A number of years ago a call came from the maternity ward of the hospital. A young dad was calling to report the birth of his first child. “Cindy has just given birth, a little girl. Can you come up and see us?”
A short time later I arrived at the hospital and went up to maternity. Walking down the corridor I saw the young man standing in the doorway of his wife’s room. In obvious excitement, he grabbed my arm and hauled me into the room, exclaiming: “Come and see what we’ve made!”
A new birth is an exciting thing. It deserves to be proclaimed and celebrated. That new dad was doing precisely that. Just the look on his face expressed the excitement. As he looked as his wife his love for her and the wonder of what had taken place was obvious.
I am sure that after the excitement, will come other sensations – anxiety and worry about how to care for this little one. But also there would be joy and gratitude for what God had worked through his wife and him. A new birth is a wondrous thing, truly God’s work.
This weekend our diocese gives birth to a whole series of new parishes. From clusters of three or four communities, we see new parishes just beginning. This is a moment marked by great faith and hope for the future. It is a time to celebrate.
As we move into the future in our new parishes, there will be some anxiety and uncertainty. There may even some sense of loss as we leave what we had for something new. But this is a time for hope and promise as we see the birth of new opportunities in our new parish communities. A new birth is a wondrous thing, truly God’s work.
Our Scriptures offer us wonderful stories that reveal God’s work in our lives. The Old Testament story of the Exodus is presents us with a classic image of where we are now. As Moses led the people of God out of Egypt and had them embark on the trek to the Promised Land there was surely some excitement and also relief that they were leaving the bondage in which they had been held. This was trek to freedom filled with hope and promise.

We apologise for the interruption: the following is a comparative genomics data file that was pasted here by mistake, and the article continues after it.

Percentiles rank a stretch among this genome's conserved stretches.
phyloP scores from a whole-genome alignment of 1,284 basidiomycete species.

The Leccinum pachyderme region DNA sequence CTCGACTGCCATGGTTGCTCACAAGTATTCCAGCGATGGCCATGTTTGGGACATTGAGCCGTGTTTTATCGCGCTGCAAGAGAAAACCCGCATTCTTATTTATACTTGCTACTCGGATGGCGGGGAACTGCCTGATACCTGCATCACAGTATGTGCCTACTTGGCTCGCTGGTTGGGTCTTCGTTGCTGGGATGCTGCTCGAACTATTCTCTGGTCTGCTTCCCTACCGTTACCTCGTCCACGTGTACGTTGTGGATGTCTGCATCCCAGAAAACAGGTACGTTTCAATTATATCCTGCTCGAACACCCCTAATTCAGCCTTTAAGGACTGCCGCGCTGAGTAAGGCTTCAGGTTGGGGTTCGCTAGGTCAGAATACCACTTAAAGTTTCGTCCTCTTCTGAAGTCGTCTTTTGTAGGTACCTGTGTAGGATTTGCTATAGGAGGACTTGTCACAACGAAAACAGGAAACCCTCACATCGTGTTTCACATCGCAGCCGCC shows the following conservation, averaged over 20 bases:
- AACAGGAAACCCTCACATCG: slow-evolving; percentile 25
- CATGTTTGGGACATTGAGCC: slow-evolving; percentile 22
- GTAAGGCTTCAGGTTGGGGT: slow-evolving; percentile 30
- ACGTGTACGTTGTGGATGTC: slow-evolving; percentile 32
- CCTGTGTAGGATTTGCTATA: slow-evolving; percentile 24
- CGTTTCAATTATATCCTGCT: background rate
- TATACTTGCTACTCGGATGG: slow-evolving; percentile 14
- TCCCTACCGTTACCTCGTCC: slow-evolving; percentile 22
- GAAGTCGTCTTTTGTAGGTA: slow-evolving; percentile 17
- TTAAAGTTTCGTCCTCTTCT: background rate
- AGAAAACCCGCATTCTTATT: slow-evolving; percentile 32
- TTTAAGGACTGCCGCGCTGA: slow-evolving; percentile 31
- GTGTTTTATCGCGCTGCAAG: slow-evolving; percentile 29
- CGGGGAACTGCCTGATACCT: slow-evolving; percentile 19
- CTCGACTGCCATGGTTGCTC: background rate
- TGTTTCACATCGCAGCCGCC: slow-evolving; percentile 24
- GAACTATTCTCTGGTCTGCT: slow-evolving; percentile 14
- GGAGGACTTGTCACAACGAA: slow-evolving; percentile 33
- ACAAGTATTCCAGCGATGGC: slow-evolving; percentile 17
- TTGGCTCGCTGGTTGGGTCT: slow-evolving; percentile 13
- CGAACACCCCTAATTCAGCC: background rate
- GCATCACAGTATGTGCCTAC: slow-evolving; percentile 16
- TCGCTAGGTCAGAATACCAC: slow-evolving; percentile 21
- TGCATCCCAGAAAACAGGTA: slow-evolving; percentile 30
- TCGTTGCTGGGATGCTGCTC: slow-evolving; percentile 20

As they left Egypt they did not know all the struggles and blessing that they would encounter as they trekked through the desert. There would be hope, but there would also be setbacks. There would be times when some would lament what they had left behind and they would argue that they go back. But others recognized that God was with them and would stay with them. And God did. It was in the desert, in the midst of their challenges that they came to recognize they were a People of God. Their new birth in freedom was a wondrous thing, truly God’s work.
Today our diocese and our parish are experiencing new birth. The hope and promise of this new birth of this new birth is that we can build active, vital and life-giving communities of faith open to all. Revitalization means the promise of full churches, with liturgies that include all generations – children, youth, adults and seniors. Our new parishes aim to be inclusive and welcome to all, members and strangers. We are called to offer faith formation, prayer opportunities, and outreach for all. Are we there now? No, but we will be working towards this goal in the years to come. May we recognize that this journey begins a wonderous thing, truly God’s work.